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Pennsylvania Considers Increasing Hunting License Fees

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Pennsylvania hunting licenses could increase for the first time in 16 years.

Pennsylvania’s Game Commission released their plan to possibly increase hunting license fees for the first time in 16 years to the public on Tuesday.

Their plan is to gradually increase hunting licenses by $20 over the next five years. The first year will increase the price from $19 to $29 and then increase in five-dollar increments in the third and fifth years. This will raise licenses to $39 for residents.

Non-resident licenses will also increase from $100 to $200. The cost of junior and senior licenses will remain the same.

The raise comes as the Game Commission’s expenses for salaries, health care, and pensions have increased to nearly $82 million. That is nearly double the cost since the last increase in 1999. Last year’s sales only raised around $18 million from 943,884 licenses.

Since the department doesn’t receive any tax revenue from the state, they rely on license sales and federal reimbursements from oil, gas, coal, and timber sales from state game lands to create their operating budgets.

“Unless additional revenue is approved the commission may have to cut back on personnel and programs,” said the Game Commission’s spokesman Travis Lau.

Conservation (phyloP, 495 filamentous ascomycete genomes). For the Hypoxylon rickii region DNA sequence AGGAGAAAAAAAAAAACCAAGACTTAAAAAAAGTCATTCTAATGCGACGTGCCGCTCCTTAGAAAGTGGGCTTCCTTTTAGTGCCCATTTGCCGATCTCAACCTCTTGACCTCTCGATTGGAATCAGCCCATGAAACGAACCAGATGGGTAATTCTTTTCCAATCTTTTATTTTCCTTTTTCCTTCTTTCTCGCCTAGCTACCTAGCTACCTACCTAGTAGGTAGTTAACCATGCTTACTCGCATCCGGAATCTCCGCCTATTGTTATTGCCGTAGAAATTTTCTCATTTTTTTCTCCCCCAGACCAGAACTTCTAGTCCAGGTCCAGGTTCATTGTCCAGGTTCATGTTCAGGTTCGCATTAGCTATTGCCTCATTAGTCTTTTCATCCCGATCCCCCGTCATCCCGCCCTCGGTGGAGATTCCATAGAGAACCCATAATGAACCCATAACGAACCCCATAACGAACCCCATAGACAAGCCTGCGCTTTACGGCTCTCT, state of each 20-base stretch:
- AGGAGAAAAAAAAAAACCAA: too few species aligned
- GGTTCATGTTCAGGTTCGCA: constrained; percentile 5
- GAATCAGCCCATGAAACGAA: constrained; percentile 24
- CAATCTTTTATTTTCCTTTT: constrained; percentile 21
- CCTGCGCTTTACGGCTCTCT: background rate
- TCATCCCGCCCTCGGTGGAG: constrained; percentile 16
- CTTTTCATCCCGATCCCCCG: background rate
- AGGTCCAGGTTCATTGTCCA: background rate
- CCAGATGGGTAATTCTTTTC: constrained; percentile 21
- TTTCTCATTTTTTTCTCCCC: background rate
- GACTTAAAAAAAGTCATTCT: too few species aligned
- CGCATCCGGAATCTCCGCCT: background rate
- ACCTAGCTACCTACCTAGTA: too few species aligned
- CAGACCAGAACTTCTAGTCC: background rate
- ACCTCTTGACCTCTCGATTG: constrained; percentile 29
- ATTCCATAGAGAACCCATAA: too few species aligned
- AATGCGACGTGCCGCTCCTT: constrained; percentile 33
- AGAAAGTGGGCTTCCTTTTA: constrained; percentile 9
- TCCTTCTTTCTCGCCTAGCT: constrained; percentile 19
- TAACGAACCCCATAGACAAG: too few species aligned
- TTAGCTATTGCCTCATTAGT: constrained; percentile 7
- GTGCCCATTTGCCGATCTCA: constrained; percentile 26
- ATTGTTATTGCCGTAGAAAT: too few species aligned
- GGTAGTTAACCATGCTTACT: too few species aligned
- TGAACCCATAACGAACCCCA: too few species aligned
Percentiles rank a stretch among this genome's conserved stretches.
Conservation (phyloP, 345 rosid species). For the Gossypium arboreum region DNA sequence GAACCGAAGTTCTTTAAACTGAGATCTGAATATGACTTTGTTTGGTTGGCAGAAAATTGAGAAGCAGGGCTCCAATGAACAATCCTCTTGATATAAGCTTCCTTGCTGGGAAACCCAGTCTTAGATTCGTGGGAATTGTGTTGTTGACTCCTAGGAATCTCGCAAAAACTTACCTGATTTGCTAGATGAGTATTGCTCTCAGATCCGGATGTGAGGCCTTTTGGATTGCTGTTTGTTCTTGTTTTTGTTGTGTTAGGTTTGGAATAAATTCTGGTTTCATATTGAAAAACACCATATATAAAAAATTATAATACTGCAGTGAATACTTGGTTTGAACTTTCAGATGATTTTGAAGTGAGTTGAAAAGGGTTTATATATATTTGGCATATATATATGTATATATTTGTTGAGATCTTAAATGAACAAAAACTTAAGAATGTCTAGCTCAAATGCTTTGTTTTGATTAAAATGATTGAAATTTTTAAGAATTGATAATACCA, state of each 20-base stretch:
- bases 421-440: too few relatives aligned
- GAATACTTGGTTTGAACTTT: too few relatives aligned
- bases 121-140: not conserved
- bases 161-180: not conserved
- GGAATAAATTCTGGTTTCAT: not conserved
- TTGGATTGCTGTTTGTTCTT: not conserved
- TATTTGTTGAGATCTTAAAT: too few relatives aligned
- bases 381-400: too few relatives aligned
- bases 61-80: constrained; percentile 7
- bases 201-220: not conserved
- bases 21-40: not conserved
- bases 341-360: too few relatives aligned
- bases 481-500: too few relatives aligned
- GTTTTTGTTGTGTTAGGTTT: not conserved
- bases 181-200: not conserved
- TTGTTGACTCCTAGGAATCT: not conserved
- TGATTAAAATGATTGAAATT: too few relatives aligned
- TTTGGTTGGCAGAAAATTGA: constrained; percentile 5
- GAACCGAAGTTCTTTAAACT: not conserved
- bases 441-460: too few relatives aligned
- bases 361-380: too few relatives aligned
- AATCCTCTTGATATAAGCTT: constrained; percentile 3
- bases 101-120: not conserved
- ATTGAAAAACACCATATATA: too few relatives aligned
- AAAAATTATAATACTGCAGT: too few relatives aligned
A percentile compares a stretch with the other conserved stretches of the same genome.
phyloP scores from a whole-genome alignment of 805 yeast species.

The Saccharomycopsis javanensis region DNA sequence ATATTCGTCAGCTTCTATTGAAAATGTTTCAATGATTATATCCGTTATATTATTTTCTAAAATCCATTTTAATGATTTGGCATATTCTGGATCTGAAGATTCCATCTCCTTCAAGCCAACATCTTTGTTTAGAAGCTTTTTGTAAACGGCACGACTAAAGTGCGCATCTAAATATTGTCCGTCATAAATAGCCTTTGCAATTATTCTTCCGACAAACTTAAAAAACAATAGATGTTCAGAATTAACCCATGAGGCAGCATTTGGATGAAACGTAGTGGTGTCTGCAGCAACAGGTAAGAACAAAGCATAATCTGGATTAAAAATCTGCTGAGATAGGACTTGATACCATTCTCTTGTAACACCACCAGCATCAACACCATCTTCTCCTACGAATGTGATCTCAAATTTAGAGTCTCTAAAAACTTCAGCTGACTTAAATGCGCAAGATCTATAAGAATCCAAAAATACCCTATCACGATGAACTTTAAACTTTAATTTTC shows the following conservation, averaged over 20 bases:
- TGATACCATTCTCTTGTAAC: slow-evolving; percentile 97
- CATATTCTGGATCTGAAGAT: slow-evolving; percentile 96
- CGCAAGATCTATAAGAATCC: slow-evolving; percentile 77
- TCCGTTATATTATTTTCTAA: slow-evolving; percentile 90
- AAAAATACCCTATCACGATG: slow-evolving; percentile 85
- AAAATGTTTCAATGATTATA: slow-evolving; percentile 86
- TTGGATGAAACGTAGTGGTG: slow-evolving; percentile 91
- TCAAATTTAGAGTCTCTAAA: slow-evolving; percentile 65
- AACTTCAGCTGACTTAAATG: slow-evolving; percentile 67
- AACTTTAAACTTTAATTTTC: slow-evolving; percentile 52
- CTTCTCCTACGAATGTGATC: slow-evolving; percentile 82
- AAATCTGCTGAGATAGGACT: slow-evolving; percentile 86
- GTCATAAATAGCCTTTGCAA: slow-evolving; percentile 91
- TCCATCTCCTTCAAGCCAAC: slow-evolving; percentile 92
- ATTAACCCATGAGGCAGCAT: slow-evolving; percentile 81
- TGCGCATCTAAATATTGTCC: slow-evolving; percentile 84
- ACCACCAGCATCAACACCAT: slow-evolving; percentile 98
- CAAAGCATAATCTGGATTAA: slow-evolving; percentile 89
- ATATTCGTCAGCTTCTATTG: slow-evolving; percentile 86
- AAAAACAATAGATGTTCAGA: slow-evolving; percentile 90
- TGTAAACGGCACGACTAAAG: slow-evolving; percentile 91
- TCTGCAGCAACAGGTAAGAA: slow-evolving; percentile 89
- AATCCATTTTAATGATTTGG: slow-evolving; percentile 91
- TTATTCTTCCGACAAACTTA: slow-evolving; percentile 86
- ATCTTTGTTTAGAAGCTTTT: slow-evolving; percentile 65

The new proposal is getting a lot of mixed feelings from the state’s sportsmen and its numerous clubs.

“We pay our own way and we’re proud of that,” said John Kline of the Pennsylvania Federation of Sportsmen’s Clubs. “The support for an increase in there.”

The federation Kline represents is made up of 220 clubs with over 71,000 members who have supported increases in license fees in the past.

The Unified Sportsmen of Pennsylvania 3,000 members on the other hand are not to happy about the increase. They are frustrated with the Game Commission as they believe they have dragged their feet expanding deer herds in the state’s northern areas according to Randy Santucci, the group’s president.

“I think they have to get back to basics in concern for sportsmen and game,” said Santucci.

The Game Commission is currently waiting on state legislation to either approve or deny their request to implement the license increase by next year.

NEXT: Bill to End Pennsylvania Sunday Hunting Ban Introduced

 

Pennsylvania Considers Increasing Hunting License Fees